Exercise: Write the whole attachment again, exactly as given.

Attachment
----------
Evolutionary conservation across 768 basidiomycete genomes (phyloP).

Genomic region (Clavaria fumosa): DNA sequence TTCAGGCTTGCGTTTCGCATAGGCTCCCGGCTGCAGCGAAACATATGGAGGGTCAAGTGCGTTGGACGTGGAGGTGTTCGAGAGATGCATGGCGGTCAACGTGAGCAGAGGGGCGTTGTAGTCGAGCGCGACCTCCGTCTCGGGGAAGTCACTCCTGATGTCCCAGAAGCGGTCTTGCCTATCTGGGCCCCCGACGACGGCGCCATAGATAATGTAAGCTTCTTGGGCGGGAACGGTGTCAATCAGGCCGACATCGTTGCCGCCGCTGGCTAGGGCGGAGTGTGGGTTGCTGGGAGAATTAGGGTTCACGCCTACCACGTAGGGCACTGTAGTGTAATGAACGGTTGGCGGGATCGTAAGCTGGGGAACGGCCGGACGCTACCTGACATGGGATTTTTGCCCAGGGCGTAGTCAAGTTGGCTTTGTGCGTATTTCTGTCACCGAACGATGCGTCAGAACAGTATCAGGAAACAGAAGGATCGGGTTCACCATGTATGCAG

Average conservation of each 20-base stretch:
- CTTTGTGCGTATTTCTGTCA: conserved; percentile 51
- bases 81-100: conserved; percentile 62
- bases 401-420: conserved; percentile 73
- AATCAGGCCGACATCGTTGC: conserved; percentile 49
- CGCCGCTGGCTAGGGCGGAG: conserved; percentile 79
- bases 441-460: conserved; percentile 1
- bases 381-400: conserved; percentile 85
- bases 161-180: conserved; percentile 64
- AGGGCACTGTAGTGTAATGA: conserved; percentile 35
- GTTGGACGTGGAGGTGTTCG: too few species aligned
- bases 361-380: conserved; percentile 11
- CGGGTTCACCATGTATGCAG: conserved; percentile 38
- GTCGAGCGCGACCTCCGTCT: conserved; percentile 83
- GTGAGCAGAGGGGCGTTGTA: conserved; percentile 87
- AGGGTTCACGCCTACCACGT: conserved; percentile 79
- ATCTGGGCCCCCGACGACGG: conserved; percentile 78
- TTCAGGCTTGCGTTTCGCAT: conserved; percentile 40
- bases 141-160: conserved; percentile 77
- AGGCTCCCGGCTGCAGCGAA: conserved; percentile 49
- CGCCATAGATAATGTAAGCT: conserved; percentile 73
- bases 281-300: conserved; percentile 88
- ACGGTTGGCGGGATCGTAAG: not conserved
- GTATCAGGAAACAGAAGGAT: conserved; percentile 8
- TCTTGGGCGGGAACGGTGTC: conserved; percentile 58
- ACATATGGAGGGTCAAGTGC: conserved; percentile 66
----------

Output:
Evolutionary conservation across 768 basidiomycete genomes (phyloP).

Genomic region (Clavaria fumosa): DNA sequence TTCAGGCTTGCGTTTCGCATAGGCTCCCGGCTGCAGCGAAACATATGGAGGGTCAAGTGCGTTGGACGTGGAGGTGTTCGAGAGATGCATGGCGGTCAACGTGAGCAGAGGGGCGTTGTAGTCGAGCGCGACCTCCGTCTCGGGGAAGTCACTCCTGATGTCCCAGAAGCGGTCTTGCCTATCTGGGCCCCCGACGACGGCGCCATAGATAATGTAAGCTTCTTGGGCGGGAACGGTGTCAATCAGGCCGACATCGTTGCCGCCGCTGGCTAGGGCGGAGTGTGGGTTGCTGGGAGAATTAGGGTTCACGCCTACCACGTAGGGCACTGTAGTGTAATGAACGGTTGGCGGGATCGTAAGCTGGGGAACGGCCGGACGCTACCTGACATGGGATTTTTGCCCAGGGCGTAGTCAAGTTGGCTTTGTGCGTATTTCTGTCACCGAACGATGCGTCAGAACAGTATCAGGAAACAGAAGGATCGGGTTCACCATGTATGCAG

Average conservation of each 20-base stretch:
- CTTTGTGCGTATTTCTGTCA: conserved; percentile 51
- bases 81-100: conserved; percentile 62
- bases 401-420: conserved; percentile 73
- AATCAGGCCGACATCGTTGC: conserved; percentile 49
- CGCCGCTGGCTAGGGCGGAG: conserved; percentile 79
- bases 441-460: conserved; percentile 1
- bases 381-400: conserved; percentile 85
- bases 161-180: conserved; percentile 64
- AGGGCACTGTAGTGTAATGA: conserved; percentile 35
- GTTGGACGTGGAGGTGTTCG: too few species aligned
- bases 361-380: conserved; percentile 11
- CGGGTTCACCATGTATGCAG: conserved; percentile 38
- GTCGAGCGCGACCTCCGTCT: conserved; percentile 83
- GTGAGCAGAGGGGCGTTGTA: conserved; percentile 87
- AGGGTTCACGCCTACCACGT: conserved; percentile 79
- ATCTGGGCCCCCGACGACGG: conserved; percentile 78
- TTCAGGCTTGCGTTTCGCAT: conserved; percentile 40
- bases 141-160: conserved; percentile 77
- AGGCTCCCGGCTGCAGCGAA: conserved; percentile 49
- CGCCATAGATAATGTAAGCT: conserved; percentile 73
- bases 281-300: conserved; percentile 88
- ACGGTTGGCGGGATCGTAAG: not conserved
- GTATCAGGAAACAGAAGGAT: conserved; percentile 8
- TCTTGGGCGGGAACGGTGTC: conserved; percentile 58
- ACATATGGAGGGTCAAGTGC: conserved; percentile 66